Marital Property – The Major Factors to Consider During the Division of the Marital Estate

While there are specific issues for each category of property, some general rules can be applied across the board. When a court seeks to divide marital assets, there are a number of factors which it will look at to make sure the division is “equitable”. Saying that each party is entitled to half is far too simplistic, and in many cases, simply wrong.

The factor of contribution by a spouse has been expanded to currently include non-economic contribution (sometimes referred to as “services rendered by a spouse”, in more archaic terms). Historically ignored, non-economic contribution now is a factor in division of assets. However, non-economic contribution is much more a factor if the contributing spouse did not work at all. If both spouses work outside the home (which of course can include work at home businesses nonetheless), there is a greater burden required to assert non-economic contribution. One must show that he or she made a greater non-economic contribution than the other spouse (In Re: Tatham). A spouse asserting non-economic contribution may find the assertion unsuccessful if the marriage was of short duration (In Re: Siddens and In Re: Zwart). Even if one succeeds in this, economic contribution is still a greater factor in any case.

Contribution as a factor takes on more importance due to the fact that marital misconduct in itself is not a factor. However, marital misconduct does sometimes affect the applicable factors. For example, adultery in itself is not to figure into giving the offending spouse less property; however, if the adultery led to the offending spouse to leave the household and shack up with his girlfriend, then the factor of contribution is affected by the living situation.

The factor of dissipation is applicable when property is improperly used for the sole benefit of one spouse during or after an irreconcilable breakdown of the marriage. In other words, draining a bank account, or selling off all the housewares after the marriage has fallen apart can be dissipation, and may work against the spouse who causes the dissipation. It is important to note that the initial burden of proof is on the party making the accusation.

Dissipation isn’t always clear cut. For example, gambling losses are patently dissipation. However, things like bona fide investment losses are not dissipation if they are legitimate, and not purposeful. Use of marital funds for attorney’s fees can be considered dissipation, but are also viewed as advances from the marital estate. If spouses are separated, the resultant living expenses are NOT dissipation if they are NECESSARY expenses. The failure to properly maintain property can be dissipation, even though it really doesn’t necessarily equal improper use for the sole benefit of one spouse. However, a pattern of gift-giving is not necessarily dissipation, depending on whether one can argue the act of giving was for the “sole benefit of a spouse”. Importantly, dissipation is only an existing factor for acts (or omissions) after the irreconcilable breakdown occurs.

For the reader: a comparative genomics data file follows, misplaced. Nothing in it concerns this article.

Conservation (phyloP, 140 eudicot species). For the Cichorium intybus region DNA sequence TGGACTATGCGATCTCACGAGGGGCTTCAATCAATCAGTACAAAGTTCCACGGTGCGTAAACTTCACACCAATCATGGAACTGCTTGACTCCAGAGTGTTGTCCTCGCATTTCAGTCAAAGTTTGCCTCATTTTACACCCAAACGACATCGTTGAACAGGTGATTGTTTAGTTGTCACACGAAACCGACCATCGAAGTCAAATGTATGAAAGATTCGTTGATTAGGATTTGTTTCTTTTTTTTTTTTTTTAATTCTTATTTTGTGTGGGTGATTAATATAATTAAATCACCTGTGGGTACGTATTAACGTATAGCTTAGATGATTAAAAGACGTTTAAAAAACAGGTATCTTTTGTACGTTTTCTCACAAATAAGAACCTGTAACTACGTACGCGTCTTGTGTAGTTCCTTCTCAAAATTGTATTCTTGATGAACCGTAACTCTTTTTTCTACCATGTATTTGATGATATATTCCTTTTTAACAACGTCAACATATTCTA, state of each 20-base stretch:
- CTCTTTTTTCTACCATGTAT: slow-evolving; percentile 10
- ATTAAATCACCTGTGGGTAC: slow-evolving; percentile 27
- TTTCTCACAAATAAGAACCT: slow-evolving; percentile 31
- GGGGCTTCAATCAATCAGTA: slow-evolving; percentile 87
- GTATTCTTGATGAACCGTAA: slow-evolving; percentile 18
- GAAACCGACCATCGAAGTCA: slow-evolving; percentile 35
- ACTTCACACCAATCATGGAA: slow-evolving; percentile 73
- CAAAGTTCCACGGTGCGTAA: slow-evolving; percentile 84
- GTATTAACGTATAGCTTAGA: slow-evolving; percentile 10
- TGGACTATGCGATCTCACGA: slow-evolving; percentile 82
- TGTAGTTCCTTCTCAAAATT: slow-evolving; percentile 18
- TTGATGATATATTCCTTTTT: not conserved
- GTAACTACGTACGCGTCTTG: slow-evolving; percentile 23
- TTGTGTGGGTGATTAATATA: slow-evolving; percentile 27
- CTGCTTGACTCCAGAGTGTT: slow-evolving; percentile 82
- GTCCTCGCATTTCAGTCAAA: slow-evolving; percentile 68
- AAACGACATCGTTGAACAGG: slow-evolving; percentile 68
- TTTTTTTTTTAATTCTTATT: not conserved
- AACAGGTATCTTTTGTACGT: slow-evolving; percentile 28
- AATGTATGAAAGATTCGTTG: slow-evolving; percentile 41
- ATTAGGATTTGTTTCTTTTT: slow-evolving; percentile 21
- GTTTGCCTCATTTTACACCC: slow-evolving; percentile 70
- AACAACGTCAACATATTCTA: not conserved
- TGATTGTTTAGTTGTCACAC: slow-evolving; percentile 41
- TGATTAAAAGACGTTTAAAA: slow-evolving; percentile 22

The value of non-marital property assigned to each party is yet another factor. If one party has a significant amount of non-marital property, this may influence the court to award most of the marital property to the other spouse. In the absence of non-marital property, an equitable allocation might be, not considering other factors, a 50/50 split. With a proportionally much greater amount of non-marital property held by one spouse, it could be considered equitable to give the other spouse 100% of the marital estate. Note that when the marital estate is the bulk of the couple’s holdings, the non-marital property won’t be considered on a dollar-for-dollar basis in allocation. Finally, contingent non-marital assets, such as inheritances, may or may not be considered when allocating property, depending on the court.